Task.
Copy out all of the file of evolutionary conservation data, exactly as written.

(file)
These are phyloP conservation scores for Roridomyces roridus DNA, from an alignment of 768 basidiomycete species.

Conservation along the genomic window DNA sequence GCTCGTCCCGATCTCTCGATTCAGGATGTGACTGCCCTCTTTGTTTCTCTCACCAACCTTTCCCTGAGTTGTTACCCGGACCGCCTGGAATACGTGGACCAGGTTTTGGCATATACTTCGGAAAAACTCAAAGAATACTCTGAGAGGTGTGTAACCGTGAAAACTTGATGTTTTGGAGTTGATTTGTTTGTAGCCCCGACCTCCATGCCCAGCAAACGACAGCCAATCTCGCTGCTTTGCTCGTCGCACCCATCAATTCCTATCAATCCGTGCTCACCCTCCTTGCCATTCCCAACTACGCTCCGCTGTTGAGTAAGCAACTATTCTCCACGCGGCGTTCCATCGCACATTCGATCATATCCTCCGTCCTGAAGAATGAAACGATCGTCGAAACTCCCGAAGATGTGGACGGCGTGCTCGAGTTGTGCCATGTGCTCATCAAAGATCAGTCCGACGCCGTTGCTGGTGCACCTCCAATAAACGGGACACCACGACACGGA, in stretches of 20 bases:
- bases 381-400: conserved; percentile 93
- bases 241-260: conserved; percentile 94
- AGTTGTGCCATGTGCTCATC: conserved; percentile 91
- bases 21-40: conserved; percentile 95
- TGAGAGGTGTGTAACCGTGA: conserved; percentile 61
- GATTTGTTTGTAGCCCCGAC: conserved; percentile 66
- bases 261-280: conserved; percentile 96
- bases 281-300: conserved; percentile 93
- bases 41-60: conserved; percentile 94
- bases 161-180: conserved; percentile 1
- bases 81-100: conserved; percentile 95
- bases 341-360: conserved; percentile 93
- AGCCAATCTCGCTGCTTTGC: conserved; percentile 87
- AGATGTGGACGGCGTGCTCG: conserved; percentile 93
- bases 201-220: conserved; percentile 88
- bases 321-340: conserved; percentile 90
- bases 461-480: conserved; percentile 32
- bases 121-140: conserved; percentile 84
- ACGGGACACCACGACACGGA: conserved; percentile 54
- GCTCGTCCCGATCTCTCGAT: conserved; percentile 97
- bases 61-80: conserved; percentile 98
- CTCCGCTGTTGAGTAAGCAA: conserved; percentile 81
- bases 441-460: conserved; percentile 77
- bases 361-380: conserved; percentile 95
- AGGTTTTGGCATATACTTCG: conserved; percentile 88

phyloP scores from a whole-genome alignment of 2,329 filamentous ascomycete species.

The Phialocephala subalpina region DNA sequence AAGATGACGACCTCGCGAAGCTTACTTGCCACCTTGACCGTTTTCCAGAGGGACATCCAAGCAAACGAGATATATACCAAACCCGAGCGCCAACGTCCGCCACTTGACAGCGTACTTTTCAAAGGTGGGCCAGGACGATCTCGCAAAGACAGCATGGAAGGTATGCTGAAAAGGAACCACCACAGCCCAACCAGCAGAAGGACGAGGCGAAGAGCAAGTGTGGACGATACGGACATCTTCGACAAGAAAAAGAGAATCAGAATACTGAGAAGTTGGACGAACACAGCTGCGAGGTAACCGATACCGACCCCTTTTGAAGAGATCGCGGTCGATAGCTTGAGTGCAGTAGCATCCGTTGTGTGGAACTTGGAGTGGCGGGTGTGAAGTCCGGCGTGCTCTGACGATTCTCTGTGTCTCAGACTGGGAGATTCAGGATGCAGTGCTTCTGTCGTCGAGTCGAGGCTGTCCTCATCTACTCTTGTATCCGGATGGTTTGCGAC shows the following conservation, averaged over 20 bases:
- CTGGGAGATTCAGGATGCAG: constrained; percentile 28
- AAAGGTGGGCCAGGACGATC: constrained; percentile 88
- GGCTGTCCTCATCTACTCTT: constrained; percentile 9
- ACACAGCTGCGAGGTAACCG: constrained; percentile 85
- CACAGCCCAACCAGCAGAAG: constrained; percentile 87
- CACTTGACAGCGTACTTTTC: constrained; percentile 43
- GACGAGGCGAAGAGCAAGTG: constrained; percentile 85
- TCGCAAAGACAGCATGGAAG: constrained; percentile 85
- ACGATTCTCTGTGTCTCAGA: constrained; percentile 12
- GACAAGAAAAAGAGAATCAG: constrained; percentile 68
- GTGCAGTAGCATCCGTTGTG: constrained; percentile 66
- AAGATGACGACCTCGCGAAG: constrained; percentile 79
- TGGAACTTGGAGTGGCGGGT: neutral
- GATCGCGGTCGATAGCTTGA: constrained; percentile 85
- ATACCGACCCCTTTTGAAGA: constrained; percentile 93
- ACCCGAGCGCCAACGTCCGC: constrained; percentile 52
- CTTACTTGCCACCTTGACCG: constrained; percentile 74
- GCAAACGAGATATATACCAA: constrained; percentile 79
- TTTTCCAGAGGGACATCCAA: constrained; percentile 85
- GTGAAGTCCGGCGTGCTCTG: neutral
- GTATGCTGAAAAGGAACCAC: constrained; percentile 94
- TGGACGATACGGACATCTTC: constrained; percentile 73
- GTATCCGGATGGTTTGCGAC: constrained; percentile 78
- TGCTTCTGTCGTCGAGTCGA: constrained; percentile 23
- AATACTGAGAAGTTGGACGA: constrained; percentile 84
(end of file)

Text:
These are phyloP conservation scores for Roridomyces roridus DNA, from an alignment of 768 basidiomycete species.

Conservation along the genomic window DNA sequence GCTCGTCCCGATCTCTCGATTCAGGATGTGACTGCCCTCTTTGTTTCTCTCACCAACCTTTCCCTGAGTTGTTACCCGGACCGCCTGGAATACGTGGACCAGGTTTTGGCATATACTTCGGAAAAACTCAAAGAATACTCTGAGAGGTGTGTAACCGTGAAAACTTGATGTTTTGGAGTTGATTTGTTTGTAGCCCCGACCTCCATGCCCAGCAAACGACAGCCAATCTCGCTGCTTTGCTCGTCGCACCCATCAATTCCTATCAATCCGTGCTCACCCTCCTTGCCATTCCCAACTACGCTCCGCTGTTGAGTAAGCAACTATTCTCCACGCGGCGTTCCATCGCACATTCGATCATATCCTCCGTCCTGAAGAATGAAACGATCGTCGAAACTCCCGAAGATGTGGACGGCGTGCTCGAGTTGTGCCATGTGCTCATCAAAGATCAGTCCGACGCCGTTGCTGGTGCACCTCCAATAAACGGGACACCACGACACGGA, in stretches of 20 bases:
- bases 381-400: conserved; percentile 93
- bases 241-260: conserved; percentile 94
- AGTTGTGCCATGTGCTCATC: conserved; percentile 91
- bases 21-40: conserved; percentile 95
- TGAGAGGTGTGTAACCGTGA: conserved; percentile 61
- GATTTGTTTGTAGCCCCGAC: conserved; percentile 66
- bases 261-280: conserved; percentile 96
- bases 281-300: conserved; percentile 93
- bases 41-60: conserved; percentile 94
- bases 161-180: conserved; percentile 1
- bases 81-100: conserved; percentile 95
- bases 341-360: conserved; percentile 93
- AGCCAATCTCGCTGCTTTGC: conserved; percentile 87
- AGATGTGGACGGCGTGCTCG: conserved; percentile 93
- bases 201-220: conserved; percentile 88
- bases 321-340: conserved; percentile 90
- bases 461-480: conserved; percentile 32
- bases 121-140: conserved; percentile 84
- ACGGGACACCACGACACGGA: conserved; percentile 54
- GCTCGTCCCGATCTCTCGAT: conserved; percentile 97
- bases 61-80: conserved; percentile 98
- CTCCGCTGTTGAGTAAGCAA: conserved; percentile 81
- bases 441-460: conserved; percentile 77
- bases 361-380: conserved; percentile 95
- AGGTTTTGGCATATACTTCG: conserved; percentile 88

phyloP scores from a whole-genome alignment of 2,329 filamentous ascomycete species.

The Phialocephala subalpina region DNA sequence AAGATGACGACCTCGCGAAGCTTACTTGCCACCTTGACCGTTTTCCAGAGGGACATCCAAGCAAACGAGATATATACCAAACCCGAGCGCCAACGTCCGCCACTTGACAGCGTACTTTTCAAAGGTGGGCCAGGACGATCTCGCAAAGACAGCATGGAAGGTATGCTGAAAAGGAACCACCACAGCCCAACCAGCAGAAGGACGAGGCGAAGAGCAAGTGTGGACGATACGGACATCTTCGACAAGAAAAAGAGAATCAGAATACTGAGAAGTTGGACGAACACAGCTGCGAGGTAACCGATACCGACCCCTTTTGAAGAGATCGCGGTCGATAGCTTGAGTGCAGTAGCATCCGTTGTGTGGAACTTGGAGTGGCGGGTGTGAAGTCCGGCGTGCTCTGACGATTCTCTGTGTCTCAGACTGGGAGATTCAGGATGCAGTGCTTCTGTCGTCGAGTCGAGGCTGTCCTCATCTACTCTTGTATCCGGATGGTTTGCGAC shows the following conservation, averaged over 20 bases:
- CTGGGAGATTCAGGATGCAG: constrained; percentile 28
- AAAGGTGGGCCAGGACGATC: constrained; percentile 88
- GGCTGTCCTCATCTACTCTT: constrained; percentile 9
- ACACAGCTGCGAGGTAACCG: constrained; percentile 85
- CACAGCCCAACCAGCAGAAG: constrained; percentile 87
- CACTTGACAGCGTACTTTTC: constrained; percentile 43
- GACGAGGCGAAGAGCAAGTG: constrained; percentile 85
- TCGCAAAGACAGCATGGAAG: constrained; percentile 85
- ACGATTCTCTGTGTCTCAGA: constrained; percentile 12
- GACAAGAAAAAGAGAATCAG: constrained; percentile 68
- GTGCAGTAGCATCCGTTGTG: constrained; percentile 66
- AAGATGACGACCTCGCGAAG: constrained; percentile 79
- TGGAACTTGGAGTGGCGGGT: neutral
- GATCGCGGTCGATAGCTTGA: constrained; percentile 85
- ATACCGACCCCTTTTGAAGA: constrained; percentile 93
- ACCCGAGCGCCAACGTCCGC: constrained; percentile 52
- CTTACTTGCCACCTTGACCG: constrained; percentile 74
- GCAAACGAGATATATACCAA: constrained; percentile 79
- TTTTCCAGAGGGACATCCAA: constrained; percentile 85
- GTGAAGTCCGGCGTGCTCTG: neutral
- GTATGCTGAAAAGGAACCAC: constrained; percentile 94
- TGGACGATACGGACATCTTC: constrained; percentile 73
- GTATCCGGATGGTTTGCGAC: constrained; percentile 78
- TGCTTCTGTCGTCGAGTCGA: constrained; percentile 23
- AATACTGAGAAGTTGGACGA: constrained; percentile 84